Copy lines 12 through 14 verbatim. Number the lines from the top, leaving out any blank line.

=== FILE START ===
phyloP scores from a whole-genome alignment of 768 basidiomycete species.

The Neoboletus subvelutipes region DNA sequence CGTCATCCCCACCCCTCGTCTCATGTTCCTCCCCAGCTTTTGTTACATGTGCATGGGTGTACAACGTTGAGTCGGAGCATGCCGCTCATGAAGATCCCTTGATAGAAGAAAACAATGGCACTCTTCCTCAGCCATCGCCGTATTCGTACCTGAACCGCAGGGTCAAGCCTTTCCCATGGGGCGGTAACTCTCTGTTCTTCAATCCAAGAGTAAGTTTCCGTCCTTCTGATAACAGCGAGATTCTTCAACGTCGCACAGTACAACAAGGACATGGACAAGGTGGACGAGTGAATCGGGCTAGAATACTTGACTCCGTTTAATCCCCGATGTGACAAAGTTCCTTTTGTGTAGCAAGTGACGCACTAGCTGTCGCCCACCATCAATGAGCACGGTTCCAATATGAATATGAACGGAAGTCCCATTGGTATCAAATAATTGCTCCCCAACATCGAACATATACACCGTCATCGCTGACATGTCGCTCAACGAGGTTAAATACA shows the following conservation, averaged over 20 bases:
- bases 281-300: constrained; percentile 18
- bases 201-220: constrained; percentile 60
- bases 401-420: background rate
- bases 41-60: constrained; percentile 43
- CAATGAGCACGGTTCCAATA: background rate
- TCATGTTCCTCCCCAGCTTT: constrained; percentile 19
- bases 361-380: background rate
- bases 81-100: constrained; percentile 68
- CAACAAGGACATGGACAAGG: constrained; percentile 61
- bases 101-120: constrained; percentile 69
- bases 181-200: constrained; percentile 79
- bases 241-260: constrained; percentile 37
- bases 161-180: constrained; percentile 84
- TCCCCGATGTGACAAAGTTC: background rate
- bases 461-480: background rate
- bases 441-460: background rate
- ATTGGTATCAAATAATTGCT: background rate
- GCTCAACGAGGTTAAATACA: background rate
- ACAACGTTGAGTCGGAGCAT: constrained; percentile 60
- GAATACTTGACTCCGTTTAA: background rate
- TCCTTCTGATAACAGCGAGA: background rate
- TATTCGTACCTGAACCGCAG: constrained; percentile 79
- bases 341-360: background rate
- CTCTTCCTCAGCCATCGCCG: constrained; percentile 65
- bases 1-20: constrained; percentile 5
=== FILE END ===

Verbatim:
- bases 101-120: constrained; percentile 69
- bases 181-200: constrained; percentile 79
- bases 241-260: constrained; percentile 37